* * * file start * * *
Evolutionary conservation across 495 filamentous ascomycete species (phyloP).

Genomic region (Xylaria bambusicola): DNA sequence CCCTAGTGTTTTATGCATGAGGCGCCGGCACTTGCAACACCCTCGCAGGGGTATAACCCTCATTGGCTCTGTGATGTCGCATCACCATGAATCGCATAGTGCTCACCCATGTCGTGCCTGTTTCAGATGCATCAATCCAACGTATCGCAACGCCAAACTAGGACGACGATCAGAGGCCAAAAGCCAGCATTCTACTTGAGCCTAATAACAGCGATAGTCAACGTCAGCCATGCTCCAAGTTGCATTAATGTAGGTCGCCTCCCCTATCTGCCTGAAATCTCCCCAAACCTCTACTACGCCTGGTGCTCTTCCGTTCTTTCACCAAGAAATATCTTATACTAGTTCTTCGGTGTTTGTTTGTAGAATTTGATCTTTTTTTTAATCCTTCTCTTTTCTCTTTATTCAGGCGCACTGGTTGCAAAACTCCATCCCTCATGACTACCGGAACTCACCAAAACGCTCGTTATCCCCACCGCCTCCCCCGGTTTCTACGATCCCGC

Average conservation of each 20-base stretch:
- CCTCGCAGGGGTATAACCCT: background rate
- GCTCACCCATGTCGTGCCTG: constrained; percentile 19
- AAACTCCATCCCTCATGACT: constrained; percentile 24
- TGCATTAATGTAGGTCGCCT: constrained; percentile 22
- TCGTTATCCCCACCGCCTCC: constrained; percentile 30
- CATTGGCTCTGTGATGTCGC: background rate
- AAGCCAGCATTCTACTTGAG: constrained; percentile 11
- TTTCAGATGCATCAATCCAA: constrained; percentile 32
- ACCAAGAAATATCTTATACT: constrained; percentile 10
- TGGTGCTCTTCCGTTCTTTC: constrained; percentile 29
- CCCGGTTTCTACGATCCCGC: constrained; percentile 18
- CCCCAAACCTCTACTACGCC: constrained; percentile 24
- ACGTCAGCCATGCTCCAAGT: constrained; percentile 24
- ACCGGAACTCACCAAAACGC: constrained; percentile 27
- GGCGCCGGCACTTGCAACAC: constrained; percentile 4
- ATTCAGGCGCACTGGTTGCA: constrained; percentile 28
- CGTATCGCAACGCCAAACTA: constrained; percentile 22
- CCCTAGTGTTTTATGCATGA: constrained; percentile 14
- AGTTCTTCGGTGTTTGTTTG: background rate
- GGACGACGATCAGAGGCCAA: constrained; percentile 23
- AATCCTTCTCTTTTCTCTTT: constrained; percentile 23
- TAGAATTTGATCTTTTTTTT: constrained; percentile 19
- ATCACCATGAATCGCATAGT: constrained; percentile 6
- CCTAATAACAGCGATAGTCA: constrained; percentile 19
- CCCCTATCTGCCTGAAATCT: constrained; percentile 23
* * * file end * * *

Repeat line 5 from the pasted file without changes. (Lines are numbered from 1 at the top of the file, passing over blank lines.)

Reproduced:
- GCTCACCCATGTCGTGCCTG: constrained; percentile 19